• Video: Hastings District Council holds off making a decision on category three demolition costs, wants more information

Video: Hastings District Council holds off making a decision on category three demolition costs, wants more information

The Hastings District Council has today held off making a decision on a proposal that would see Cyclone Gabrielle Category Three property owners liable for some of the costs for demolishing their homes.

At a full council meeting this afternoon, the council decided unanimously that it needed more information to make a decision.

The proposal was contained in a report presented to the Council today. The Napier City Council will also hear a similar proposal at a later council meeting.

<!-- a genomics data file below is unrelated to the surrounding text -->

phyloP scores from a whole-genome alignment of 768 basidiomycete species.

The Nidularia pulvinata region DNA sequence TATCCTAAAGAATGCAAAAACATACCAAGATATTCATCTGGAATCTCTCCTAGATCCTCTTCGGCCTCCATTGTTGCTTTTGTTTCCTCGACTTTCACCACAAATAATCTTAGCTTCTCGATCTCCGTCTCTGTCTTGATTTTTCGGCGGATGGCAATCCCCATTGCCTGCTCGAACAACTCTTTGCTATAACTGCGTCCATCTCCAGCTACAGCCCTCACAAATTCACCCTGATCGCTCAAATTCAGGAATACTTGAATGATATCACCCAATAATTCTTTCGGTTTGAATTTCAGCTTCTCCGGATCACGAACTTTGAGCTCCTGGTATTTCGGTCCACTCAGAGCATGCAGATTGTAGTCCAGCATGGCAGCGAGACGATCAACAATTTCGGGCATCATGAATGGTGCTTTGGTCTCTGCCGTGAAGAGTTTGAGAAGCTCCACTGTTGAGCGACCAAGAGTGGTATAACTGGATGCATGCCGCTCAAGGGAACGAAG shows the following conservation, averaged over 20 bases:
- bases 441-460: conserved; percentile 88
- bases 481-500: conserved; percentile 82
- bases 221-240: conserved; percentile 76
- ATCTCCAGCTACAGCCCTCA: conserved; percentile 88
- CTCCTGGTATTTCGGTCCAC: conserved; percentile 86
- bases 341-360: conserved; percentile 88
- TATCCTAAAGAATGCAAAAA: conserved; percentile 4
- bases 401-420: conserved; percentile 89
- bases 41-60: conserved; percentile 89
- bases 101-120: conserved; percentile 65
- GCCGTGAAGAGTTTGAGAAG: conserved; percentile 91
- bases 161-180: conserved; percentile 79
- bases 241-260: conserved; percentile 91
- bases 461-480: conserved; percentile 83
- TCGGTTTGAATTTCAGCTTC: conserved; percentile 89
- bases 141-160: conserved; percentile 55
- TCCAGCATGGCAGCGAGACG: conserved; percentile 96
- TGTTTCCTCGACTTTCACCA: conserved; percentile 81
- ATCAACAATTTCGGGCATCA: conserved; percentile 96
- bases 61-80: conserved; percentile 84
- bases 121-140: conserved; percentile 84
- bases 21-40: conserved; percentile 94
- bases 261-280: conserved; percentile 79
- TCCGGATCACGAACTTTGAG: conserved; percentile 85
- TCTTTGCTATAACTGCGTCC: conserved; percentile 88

In a joint statement this week, the Hastings District Council and the Napier City Council said they were considering a change to the Cyclone Gabrielle Category 3 Buy-out Policy to “fix an anomaly”.

The report prepared for Hastings District Council says that in total, demolition costs are likely to exceed $6 million.

After hearing a presentation from Dan Gale, a spokesperson for Category Three property owners, and after robust debate on the subject, the council decided to “leave a decision on the table”.

Mayor Sandra Hazlehurst proposed the motion which was seconded by Councillor Simon Nixon.

Hazlehurst said that councillors were not in a position to make a decision.

“We need some more information. We've had some facts shared to us. We've had some queries and questions that we need to fully understand and I'm going to leave this item on the table.”